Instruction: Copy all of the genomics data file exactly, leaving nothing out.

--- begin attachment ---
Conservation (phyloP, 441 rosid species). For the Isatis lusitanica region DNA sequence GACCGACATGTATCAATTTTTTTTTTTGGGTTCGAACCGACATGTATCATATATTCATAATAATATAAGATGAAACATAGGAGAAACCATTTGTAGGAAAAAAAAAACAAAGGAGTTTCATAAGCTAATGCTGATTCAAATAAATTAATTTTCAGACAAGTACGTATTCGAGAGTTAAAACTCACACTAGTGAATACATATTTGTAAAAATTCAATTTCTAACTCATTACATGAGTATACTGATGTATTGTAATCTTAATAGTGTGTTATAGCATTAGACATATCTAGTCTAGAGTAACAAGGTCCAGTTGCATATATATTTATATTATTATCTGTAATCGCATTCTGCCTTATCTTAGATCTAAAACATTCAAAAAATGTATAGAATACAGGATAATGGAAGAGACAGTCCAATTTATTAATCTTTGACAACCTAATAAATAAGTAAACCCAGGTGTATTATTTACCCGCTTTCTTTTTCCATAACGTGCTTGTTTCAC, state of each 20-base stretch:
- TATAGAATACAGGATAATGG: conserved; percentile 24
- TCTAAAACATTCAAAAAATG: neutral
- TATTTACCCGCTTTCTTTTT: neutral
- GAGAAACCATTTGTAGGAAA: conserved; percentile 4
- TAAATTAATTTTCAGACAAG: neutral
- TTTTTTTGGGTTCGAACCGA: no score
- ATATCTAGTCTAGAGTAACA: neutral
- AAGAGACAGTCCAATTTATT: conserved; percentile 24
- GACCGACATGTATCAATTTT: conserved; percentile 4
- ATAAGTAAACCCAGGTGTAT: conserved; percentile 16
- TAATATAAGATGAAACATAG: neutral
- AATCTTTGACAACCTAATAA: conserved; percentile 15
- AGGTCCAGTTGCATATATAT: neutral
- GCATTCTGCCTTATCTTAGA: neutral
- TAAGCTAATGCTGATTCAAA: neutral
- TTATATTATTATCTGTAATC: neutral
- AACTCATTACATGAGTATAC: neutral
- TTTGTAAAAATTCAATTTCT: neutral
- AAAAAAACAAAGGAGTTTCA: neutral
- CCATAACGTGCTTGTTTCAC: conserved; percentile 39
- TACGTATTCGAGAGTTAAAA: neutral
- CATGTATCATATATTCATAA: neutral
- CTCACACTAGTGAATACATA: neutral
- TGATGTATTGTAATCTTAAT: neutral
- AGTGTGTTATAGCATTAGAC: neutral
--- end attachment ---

Conservation (phyloP, 441 rosid species). For the Isatis lusitanica region DNA sequence GACCGACATGTATCAATTTTTTTTTTTGGGTTCGAACCGACATGTATCATATATTCATAATAATATAAGATGAAACATAGGAGAAACCATTTGTAGGAAAAAAAAAACAAAGGAGTTTCATAAGCTAATGCTGATTCAAATAAATTAATTTTCAGACAAGTACGTATTCGAGAGTTAAAACTCACACTAGTGAATACATATTTGTAAAAATTCAATTTCTAACTCATTACATGAGTATACTGATGTATTGTAATCTTAATAGTGTGTTATAGCATTAGACATATCTAGTCTAGAGTAACAAGGTCCAGTTGCATATATATTTATATTATTATCTGTAATCGCATTCTGCCTTATCTTAGATCTAAAACATTCAAAAAATGTATAGAATACAGGATAATGGAAGAGACAGTCCAATTTATTAATCTTTGACAACCTAATAAATAAGTAAACCCAGGTGTATTATTTACCCGCTTTCTTTTTCCATAACGTGCTTGTTTCAC, state of each 20-base stretch:
- TATAGAATACAGGATAATGG: conserved; percentile 24
- TCTAAAACATTCAAAAAATG: neutral
- TATTTACCCGCTTTCTTTTT: neutral
- GAGAAACCATTTGTAGGAAA: conserved; percentile 4
- TAAATTAATTTTCAGACAAG: neutral
- TTTTTTTGGGTTCGAACCGA: no score
- ATATCTAGTCTAGAGTAACA: neutral
- AAGAGACAGTCCAATTTATT: conserved; percentile 24
- GACCGACATGTATCAATTTT: conserved; percentile 4
- ATAAGTAAACCCAGGTGTAT: conserved; percentile 16
- TAATATAAGATGAAACATAG: neutral
- AATCTTTGACAACCTAATAA: conserved; percentile 15
- AGGTCCAGTTGCATATATAT: neutral
- GCATTCTGCCTTATCTTAGA: neutral
- TAAGCTAATGCTGATTCAAA: neutral
- TTATATTATTATCTGTAATC: neutral
- AACTCATTACATGAGTATAC: neutral
- TTTGTAAAAATTCAATTTCT: neutral
- AAAAAAACAAAGGAGTTTCA: neutral
- CCATAACGTGCTTGTTTCAC: conserved; percentile 39
- TACGTATTCGAGAGTTAAAA: neutral
- CATGTATCATATATTCATAA: neutral
- CTCACACTAGTGAATACATA: neutral
- TGATGTATTGTAATCTTAAT: neutral
- AGTGTGTTATAGCATTAGAC: neutral